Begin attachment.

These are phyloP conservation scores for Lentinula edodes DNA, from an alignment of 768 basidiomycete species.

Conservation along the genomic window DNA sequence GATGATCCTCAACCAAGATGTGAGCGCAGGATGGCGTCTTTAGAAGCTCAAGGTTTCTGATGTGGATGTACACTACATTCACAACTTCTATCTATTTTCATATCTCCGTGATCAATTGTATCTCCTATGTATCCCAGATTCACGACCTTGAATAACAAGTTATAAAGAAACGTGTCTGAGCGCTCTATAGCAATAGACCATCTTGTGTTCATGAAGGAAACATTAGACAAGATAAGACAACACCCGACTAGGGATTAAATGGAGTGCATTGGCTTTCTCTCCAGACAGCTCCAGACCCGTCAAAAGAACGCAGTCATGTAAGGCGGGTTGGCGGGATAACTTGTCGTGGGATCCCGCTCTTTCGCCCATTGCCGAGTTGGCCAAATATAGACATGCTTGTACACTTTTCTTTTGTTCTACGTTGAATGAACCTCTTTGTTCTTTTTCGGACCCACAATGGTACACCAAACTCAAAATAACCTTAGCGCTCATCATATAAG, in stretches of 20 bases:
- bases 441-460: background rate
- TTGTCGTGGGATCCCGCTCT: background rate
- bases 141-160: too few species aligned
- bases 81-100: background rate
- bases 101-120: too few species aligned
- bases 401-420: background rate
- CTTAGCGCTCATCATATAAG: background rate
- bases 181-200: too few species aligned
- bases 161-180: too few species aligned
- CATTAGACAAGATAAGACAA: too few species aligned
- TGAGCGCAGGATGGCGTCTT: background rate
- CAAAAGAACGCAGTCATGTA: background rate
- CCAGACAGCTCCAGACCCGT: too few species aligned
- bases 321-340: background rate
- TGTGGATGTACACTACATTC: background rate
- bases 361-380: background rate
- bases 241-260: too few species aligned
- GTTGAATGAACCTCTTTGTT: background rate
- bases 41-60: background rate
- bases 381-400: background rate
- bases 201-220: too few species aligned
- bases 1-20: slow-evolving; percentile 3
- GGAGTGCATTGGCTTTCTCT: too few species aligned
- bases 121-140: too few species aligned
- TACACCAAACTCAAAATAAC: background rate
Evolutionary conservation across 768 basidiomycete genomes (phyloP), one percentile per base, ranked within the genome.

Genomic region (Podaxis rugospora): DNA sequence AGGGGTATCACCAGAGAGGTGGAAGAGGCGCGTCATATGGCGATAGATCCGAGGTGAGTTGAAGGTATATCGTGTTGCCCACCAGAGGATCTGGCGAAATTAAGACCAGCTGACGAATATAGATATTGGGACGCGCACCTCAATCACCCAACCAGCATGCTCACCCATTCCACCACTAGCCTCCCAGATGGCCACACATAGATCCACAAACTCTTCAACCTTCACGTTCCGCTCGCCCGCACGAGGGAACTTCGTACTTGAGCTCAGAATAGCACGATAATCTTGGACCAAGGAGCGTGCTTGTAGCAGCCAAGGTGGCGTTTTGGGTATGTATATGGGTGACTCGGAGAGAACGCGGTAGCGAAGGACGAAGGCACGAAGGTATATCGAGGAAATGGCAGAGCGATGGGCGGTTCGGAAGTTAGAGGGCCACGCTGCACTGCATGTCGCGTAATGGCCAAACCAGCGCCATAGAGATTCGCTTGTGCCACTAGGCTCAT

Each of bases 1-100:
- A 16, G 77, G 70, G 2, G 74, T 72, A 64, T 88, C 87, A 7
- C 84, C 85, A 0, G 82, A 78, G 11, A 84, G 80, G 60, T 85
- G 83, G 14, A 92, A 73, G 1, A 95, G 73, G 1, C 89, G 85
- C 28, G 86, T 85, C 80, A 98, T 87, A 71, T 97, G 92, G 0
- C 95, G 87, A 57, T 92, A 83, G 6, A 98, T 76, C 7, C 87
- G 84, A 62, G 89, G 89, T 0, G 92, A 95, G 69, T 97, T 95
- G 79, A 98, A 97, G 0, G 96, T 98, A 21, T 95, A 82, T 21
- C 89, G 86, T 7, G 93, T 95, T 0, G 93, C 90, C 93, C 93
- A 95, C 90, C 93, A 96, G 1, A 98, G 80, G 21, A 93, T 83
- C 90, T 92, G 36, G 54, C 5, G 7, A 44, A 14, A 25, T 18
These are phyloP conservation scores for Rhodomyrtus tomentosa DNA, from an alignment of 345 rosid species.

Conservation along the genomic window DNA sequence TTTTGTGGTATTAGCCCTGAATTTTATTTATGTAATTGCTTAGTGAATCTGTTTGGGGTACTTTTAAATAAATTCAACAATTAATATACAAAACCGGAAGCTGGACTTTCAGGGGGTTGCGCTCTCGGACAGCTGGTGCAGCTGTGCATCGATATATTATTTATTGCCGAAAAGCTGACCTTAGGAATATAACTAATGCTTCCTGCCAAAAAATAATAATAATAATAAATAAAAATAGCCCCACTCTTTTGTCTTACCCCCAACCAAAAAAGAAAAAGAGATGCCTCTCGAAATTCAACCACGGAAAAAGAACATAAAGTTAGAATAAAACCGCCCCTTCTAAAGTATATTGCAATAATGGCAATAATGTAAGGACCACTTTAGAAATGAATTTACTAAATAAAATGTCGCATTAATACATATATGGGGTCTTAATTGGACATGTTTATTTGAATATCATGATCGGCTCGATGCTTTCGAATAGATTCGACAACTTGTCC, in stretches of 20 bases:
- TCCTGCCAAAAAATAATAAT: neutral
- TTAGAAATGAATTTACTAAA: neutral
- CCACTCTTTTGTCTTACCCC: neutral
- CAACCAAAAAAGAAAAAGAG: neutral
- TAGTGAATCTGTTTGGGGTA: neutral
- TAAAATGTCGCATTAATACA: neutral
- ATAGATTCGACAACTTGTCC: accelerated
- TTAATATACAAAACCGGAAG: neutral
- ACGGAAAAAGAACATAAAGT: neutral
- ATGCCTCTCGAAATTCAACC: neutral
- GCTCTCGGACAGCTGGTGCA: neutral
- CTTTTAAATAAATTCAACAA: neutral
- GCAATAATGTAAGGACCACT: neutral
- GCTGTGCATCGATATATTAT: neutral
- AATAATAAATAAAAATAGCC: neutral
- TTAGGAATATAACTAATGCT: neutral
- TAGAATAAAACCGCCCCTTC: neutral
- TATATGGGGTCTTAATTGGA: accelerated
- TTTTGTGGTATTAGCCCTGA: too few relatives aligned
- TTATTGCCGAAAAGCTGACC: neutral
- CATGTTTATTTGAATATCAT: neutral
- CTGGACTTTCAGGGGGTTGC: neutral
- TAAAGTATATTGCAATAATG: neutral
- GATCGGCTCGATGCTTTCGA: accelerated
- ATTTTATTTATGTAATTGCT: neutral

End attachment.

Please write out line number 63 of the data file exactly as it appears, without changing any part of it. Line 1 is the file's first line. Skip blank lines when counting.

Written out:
- CATGTTTATTTGAATATCAT: neutral